Gardening Blog

Alberta-bound

I'd just scarfed down my blueberry breakfast pancakes as the train pulled into Edmonton station, an out-of-the-way outpost with nary a restaurant or shop nearby (apparently, some brain trust decided to move it from town to the boonies). Ordinarily, this would have meant a hefty cab ride in, but John Helder, Principal of Horticulture, Edmonton Community Services, kindly picked us up.

Compared to Winnipeg, Edmonton is a young city. As we got closer, there was plenty of interesting modern architecture. And unlike the railroad station, our host hotel, the Edmonton Delta Centre, can be found smack in the middle of everything, at the edge of a sprawling shopping complex called the Edmonton City Centre West (a great location if you want to take in a movie or do a little window shopping without braving the elements).

Once we'd dumped our stuff and gulped down a coffee, off we went to tour some of the municipal horticultural highlights, sweating prodigiously, as it was a blisteringly hot and humid day. Thank God for my sturdy water bottle and large-brimmed hat.

It's amazing how much ground you can cover mostly on foot in four hours or so. To start, we saw tasteful planting beds around city hall close by the hotel and then the handsome legislature building. Unlike many of the modern structures, it's traditional in style, and it was delightful to see families frolicking in the large ornamental pools in front of it.

“This is great. I once tried to dip my feet in a fountain in Boston, and got shouted at and threatened with arrest,” mused Carol.

John provided a wealth of information about many local community initiatives, including Partners in the Parks. The results of those collaborations are evident everywhere in tidy, well-kept grounds, pretty planters and hanging baskets.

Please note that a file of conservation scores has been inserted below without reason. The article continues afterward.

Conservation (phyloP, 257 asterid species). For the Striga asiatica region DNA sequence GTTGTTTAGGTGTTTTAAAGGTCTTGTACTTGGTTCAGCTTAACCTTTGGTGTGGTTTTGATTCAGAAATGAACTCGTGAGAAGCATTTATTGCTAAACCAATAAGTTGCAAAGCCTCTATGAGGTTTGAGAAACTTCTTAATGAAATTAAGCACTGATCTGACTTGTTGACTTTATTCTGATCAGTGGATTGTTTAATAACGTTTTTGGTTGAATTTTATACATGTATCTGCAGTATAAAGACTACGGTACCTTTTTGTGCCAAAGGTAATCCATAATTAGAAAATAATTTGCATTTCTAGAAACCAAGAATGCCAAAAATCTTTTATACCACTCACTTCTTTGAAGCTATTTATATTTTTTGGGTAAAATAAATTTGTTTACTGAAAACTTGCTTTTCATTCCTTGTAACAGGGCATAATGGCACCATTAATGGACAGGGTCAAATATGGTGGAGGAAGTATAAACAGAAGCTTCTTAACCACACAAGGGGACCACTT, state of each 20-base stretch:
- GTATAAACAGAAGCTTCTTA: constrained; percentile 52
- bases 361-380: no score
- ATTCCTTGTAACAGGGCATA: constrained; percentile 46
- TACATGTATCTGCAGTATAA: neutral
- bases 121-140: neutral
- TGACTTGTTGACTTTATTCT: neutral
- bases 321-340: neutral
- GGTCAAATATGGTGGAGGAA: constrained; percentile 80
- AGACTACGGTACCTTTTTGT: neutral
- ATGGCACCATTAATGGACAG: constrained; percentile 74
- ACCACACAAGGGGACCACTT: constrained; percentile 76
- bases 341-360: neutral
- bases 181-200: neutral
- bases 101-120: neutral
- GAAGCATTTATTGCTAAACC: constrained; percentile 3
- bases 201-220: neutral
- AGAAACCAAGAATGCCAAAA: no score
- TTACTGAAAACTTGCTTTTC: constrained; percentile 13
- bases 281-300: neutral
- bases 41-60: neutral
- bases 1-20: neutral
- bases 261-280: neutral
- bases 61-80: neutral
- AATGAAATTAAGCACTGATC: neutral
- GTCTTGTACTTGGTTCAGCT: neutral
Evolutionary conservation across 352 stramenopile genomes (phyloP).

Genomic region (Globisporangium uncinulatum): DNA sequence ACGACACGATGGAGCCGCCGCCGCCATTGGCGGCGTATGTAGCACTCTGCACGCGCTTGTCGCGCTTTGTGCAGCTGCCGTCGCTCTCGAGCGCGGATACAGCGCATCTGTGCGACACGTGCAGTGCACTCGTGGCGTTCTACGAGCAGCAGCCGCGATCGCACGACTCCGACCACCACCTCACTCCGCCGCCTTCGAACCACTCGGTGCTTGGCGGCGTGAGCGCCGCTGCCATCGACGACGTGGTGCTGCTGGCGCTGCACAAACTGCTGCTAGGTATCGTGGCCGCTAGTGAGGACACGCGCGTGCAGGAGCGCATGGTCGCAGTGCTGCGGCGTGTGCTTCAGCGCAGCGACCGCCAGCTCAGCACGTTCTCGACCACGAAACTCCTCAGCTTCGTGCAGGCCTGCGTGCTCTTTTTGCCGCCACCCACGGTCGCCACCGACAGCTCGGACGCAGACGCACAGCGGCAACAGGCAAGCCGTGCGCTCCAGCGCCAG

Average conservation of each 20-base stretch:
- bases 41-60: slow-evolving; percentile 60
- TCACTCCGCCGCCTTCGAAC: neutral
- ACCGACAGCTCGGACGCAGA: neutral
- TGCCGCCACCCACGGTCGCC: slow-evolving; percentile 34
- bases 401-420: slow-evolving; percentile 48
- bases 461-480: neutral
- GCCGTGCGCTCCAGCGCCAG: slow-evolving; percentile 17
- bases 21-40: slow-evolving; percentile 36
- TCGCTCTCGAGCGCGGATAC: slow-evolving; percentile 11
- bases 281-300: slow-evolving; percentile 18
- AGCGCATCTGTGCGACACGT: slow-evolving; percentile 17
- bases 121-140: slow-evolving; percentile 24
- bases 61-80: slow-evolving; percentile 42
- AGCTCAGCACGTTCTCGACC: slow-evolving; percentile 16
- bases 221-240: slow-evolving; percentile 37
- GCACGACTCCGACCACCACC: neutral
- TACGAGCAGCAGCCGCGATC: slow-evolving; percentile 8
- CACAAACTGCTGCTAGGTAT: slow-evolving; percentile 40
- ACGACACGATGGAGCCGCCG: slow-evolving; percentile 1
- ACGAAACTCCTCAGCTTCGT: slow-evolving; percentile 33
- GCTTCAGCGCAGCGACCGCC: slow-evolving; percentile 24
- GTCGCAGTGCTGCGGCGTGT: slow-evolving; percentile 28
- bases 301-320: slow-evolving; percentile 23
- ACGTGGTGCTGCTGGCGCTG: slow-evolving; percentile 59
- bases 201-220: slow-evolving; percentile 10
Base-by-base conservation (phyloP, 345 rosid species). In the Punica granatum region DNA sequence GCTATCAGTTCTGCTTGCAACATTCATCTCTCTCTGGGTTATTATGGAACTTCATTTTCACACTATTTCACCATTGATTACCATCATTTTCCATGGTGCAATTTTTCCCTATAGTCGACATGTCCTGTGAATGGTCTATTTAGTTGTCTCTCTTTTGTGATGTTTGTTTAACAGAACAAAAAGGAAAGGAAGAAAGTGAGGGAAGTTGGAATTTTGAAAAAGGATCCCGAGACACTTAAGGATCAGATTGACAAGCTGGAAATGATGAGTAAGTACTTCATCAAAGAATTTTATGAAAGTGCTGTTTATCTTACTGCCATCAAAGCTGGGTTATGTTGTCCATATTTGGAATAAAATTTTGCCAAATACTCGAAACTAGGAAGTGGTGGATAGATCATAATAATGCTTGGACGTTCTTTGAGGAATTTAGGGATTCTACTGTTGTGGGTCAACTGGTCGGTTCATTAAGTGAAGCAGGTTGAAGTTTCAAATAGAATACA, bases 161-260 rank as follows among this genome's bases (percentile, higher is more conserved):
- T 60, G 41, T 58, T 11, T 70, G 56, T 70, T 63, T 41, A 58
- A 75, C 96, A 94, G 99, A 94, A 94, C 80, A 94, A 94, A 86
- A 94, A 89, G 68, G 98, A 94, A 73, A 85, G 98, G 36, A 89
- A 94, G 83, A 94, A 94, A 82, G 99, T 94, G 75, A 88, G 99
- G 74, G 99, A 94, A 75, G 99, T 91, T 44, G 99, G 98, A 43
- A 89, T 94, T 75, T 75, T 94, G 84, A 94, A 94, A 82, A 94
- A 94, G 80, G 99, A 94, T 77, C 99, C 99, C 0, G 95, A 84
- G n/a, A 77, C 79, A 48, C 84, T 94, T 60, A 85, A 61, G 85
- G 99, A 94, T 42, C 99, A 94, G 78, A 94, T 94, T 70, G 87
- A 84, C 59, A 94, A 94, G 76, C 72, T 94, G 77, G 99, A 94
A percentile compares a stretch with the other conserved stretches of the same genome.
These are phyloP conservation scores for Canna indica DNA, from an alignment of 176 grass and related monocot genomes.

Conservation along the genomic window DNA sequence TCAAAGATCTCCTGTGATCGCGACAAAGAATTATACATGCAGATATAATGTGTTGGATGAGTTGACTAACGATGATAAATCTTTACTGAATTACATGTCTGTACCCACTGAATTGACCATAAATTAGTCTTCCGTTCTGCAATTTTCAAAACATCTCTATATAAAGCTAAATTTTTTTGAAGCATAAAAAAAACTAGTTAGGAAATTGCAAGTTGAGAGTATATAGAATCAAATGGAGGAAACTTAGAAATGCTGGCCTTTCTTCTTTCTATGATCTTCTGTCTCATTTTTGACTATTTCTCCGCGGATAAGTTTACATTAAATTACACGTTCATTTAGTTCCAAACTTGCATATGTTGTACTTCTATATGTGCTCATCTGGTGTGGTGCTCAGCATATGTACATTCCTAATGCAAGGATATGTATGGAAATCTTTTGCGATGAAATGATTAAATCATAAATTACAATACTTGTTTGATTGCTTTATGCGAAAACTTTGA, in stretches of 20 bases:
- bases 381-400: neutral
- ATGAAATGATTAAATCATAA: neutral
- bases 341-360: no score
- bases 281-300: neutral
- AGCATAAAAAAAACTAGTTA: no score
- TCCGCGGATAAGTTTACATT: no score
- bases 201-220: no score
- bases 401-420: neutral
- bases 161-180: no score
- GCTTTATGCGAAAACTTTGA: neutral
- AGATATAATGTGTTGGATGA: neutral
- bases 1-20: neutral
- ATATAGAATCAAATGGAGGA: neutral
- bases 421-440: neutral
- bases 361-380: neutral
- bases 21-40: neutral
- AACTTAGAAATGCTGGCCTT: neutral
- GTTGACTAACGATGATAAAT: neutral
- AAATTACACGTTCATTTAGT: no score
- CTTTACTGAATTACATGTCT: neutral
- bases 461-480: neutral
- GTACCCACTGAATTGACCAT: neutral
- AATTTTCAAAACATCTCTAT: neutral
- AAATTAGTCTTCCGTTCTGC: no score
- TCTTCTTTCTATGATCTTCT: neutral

Next, we visited the Lois Hole Memorial Garden, then headed off to see a co-op flower and vegetable patch. We also checked out gardens near the River Walk, including the Chinese and hardy rose garden {“just to show Edmontonians you can grow hardy roses here,” said John).

The three of us meandered along a path–part of Edmonton's North Saskatchewan River valley parks system–crossed the river by footbridge and came upon the renowned Muttart Conservatory, which is home to more than 700 species of plants of arid, temperate and tropical climates–when it's open, that is. Unfortunately, it's closed for renovations until next spring, but John managed to sneak us in to see the species orchid collection, which is one of the top 10 in North America. I especially loved the Anacheilium radiatum, whose beautiful, jasmine-like fragrance perfumed the air.

Back at the Delta, Carol and I parted company and headed to our rooms, anxious to jump into a shower, rinse out a few smalls and just relax and read. (Right now it's Elizabeth Hay's Giller-prize-winning novel Nights on Air, and it's terrific–all about a Yellowknife radio station in the 1970s).

The next day dawned much cooler, so the two of us rented a car and headed out toward the Devonian Botanic Garden, a pleasant half-hour drive. We loved the Japanese and the Patrick Seymore Alpine gardens, though a few of the other beds were looking a tad…um…sparse. Drought? Bad soil? Midnight five-finger discounts?

On the way back, we nipped in to the West Edmonton Mall to have a quick peek. Imagine a large shopping centre with a hockey rink, a huge water park, boats you can rent and more, and you get the general idea. Despite the beautiful, sunny day, it was packed. Apparently, some people even spend their entire holidays there.

Am I the only one who finds this odd?

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